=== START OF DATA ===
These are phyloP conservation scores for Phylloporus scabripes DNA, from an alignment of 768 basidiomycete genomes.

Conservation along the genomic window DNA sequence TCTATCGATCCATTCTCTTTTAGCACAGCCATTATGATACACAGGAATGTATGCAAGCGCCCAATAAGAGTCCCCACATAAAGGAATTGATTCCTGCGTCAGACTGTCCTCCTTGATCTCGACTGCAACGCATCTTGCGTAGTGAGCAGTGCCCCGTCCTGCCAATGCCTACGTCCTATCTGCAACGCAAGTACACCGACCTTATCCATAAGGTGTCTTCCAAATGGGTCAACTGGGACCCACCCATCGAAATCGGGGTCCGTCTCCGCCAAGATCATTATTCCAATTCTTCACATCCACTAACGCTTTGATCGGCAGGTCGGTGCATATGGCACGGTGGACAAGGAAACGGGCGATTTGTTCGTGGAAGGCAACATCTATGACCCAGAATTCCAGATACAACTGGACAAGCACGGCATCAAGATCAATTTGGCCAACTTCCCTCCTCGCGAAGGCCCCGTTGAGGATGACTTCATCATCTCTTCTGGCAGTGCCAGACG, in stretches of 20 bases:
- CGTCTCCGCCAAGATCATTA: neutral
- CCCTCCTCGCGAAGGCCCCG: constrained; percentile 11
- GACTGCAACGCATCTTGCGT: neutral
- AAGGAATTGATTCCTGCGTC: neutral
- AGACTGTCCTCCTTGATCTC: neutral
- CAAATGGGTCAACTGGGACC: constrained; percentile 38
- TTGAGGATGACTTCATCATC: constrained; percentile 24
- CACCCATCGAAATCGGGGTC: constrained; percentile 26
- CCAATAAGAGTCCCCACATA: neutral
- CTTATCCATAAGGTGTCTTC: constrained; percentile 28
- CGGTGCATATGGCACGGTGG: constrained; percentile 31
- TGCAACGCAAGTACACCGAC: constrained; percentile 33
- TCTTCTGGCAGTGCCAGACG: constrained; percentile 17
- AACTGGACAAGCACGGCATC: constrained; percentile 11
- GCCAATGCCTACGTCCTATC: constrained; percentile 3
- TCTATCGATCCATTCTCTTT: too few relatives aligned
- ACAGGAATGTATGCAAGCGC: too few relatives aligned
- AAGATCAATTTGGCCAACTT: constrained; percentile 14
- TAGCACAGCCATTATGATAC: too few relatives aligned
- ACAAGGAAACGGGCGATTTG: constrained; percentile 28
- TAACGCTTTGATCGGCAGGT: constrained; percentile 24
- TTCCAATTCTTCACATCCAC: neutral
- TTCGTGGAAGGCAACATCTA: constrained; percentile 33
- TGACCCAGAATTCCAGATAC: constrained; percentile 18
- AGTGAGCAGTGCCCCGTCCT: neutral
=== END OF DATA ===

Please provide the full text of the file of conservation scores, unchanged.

These are phyloP conservation scores for Phylloporus scabripes DNA, from an alignment of 768 basidiomycete genomes.

Conservation along the genomic window DNA sequence TCTATCGATCCATTCTCTTTTAGCACAGCCATTATGATACACAGGAATGTATGCAAGCGCCCAATAAGAGTCCCCACATAAAGGAATTGATTCCTGCGTCAGACTGTCCTCCTTGATCTCGACTGCAACGCATCTTGCGTAGTGAGCAGTGCCCCGTCCTGCCAATGCCTACGTCCTATCTGCAACGCAAGTACACCGACCTTATCCATAAGGTGTCTTCCAAATGGGTCAACTGGGACCCACCCATCGAAATCGGGGTCCGTCTCCGCCAAGATCATTATTCCAATTCTTCACATCCACTAACGCTTTGATCGGCAGGTCGGTGCATATGGCACGGTGGACAAGGAAACGGGCGATTTGTTCGTGGAAGGCAACATCTATGACCCAGAATTCCAGATACAACTGGACAAGCACGGCATCAAGATCAATTTGGCCAACTTCCCTCCTCGCGAAGGCCCCGTTGAGGATGACTTCATCATCTCTTCTGGCAGTGCCAGACG, in stretches of 20 bases:
- CGTCTCCGCCAAGATCATTA: neutral
- CCCTCCTCGCGAAGGCCCCG: constrained; percentile 11
- GACTGCAACGCATCTTGCGT: neutral
- AAGGAATTGATTCCTGCGTC: neutral
- AGACTGTCCTCCTTGATCTC: neutral
- CAAATGGGTCAACTGGGACC: constrained; percentile 38
- TTGAGGATGACTTCATCATC: constrained; percentile 24
- CACCCATCGAAATCGGGGTC: constrained; percentile 26
- CCAATAAGAGTCCCCACATA: neutral
- CTTATCCATAAGGTGTCTTC: constrained; percentile 28
- CGGTGCATATGGCACGGTGG: constrained; percentile 31
- TGCAACGCAAGTACACCGAC: constrained; percentile 33
- TCTTCTGGCAGTGCCAGACG: constrained; percentile 17
- AACTGGACAAGCACGGCATC: constrained; percentile 11
- GCCAATGCCTACGTCCTATC: constrained; percentile 3
- TCTATCGATCCATTCTCTTT: too few relatives aligned
- ACAGGAATGTATGCAAGCGC: too few relatives aligned
- AAGATCAATTTGGCCAACTT: constrained; percentile 14
- TAGCACAGCCATTATGATAC: too few relatives aligned
- ACAAGGAAACGGGCGATTTG: constrained; percentile 28
- TAACGCTTTGATCGGCAGGT: constrained; percentile 24
- TTCCAATTCTTCACATCCAC: neutral
- TTCGTGGAAGGCAACATCTA: constrained; percentile 33
- TGACCCAGAATTCCAGATAC: constrained; percentile 18
- AGTGAGCAGTGCCCCGTCCT: neutral